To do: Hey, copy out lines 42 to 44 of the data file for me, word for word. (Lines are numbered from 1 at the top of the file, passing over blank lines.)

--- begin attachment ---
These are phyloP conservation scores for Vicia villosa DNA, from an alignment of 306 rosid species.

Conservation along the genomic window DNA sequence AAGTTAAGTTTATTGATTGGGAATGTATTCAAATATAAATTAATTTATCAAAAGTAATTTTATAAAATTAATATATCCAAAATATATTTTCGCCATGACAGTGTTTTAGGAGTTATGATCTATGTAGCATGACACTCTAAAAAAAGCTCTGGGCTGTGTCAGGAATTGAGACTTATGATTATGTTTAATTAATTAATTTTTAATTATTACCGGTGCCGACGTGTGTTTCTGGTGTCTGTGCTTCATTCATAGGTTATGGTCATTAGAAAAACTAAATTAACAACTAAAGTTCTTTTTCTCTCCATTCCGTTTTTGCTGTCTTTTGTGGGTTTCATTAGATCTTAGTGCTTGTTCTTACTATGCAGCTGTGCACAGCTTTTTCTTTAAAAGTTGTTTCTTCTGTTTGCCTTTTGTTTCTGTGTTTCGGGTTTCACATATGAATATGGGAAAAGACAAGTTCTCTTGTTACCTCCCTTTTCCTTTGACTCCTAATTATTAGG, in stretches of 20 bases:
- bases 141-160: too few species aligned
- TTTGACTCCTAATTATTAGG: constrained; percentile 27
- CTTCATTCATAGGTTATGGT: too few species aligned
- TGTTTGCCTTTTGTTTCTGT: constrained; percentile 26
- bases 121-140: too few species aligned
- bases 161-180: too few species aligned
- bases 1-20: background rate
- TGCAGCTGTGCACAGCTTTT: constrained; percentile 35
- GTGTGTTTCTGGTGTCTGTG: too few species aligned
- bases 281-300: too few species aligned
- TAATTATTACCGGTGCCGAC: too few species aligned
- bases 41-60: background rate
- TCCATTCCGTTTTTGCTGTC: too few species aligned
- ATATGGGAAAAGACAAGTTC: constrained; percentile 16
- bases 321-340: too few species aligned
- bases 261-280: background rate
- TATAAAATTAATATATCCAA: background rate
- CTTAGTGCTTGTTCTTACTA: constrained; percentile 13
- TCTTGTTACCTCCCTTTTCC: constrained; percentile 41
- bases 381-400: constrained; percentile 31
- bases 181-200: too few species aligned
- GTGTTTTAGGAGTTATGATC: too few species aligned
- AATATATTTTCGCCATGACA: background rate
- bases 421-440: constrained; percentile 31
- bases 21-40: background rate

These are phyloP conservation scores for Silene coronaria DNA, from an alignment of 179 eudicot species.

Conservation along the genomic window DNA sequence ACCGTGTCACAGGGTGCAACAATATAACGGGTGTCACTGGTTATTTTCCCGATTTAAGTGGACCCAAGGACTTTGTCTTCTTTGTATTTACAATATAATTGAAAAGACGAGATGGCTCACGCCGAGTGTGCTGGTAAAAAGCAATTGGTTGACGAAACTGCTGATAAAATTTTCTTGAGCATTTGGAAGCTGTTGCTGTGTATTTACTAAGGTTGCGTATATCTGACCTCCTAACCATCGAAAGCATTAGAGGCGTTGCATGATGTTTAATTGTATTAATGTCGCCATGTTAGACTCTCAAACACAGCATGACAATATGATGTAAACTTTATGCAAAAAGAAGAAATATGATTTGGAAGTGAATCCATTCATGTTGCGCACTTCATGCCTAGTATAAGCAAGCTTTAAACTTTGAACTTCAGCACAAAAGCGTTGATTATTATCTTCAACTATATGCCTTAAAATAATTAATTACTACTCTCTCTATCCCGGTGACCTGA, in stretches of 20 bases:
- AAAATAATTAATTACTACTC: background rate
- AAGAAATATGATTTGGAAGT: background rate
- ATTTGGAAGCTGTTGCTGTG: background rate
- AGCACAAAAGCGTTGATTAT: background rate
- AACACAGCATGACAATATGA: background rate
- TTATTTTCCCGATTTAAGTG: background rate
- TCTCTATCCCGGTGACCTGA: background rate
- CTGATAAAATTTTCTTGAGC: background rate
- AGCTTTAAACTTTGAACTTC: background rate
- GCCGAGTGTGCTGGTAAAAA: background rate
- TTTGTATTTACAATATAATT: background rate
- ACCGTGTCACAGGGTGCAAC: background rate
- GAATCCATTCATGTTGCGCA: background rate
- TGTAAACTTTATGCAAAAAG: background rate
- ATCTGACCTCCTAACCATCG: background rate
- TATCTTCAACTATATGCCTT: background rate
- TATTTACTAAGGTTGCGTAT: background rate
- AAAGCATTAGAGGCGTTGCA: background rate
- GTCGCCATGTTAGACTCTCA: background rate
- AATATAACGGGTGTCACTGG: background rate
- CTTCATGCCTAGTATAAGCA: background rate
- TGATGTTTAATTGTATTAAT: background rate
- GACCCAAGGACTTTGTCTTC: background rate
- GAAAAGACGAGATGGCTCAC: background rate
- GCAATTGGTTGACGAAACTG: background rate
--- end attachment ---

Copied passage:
- GAATCCATTCATGTTGCGCA: background rate
- TGTAAACTTTATGCAAAAAG: background rate
- ATCTGACCTCCTAACCATCG: background rate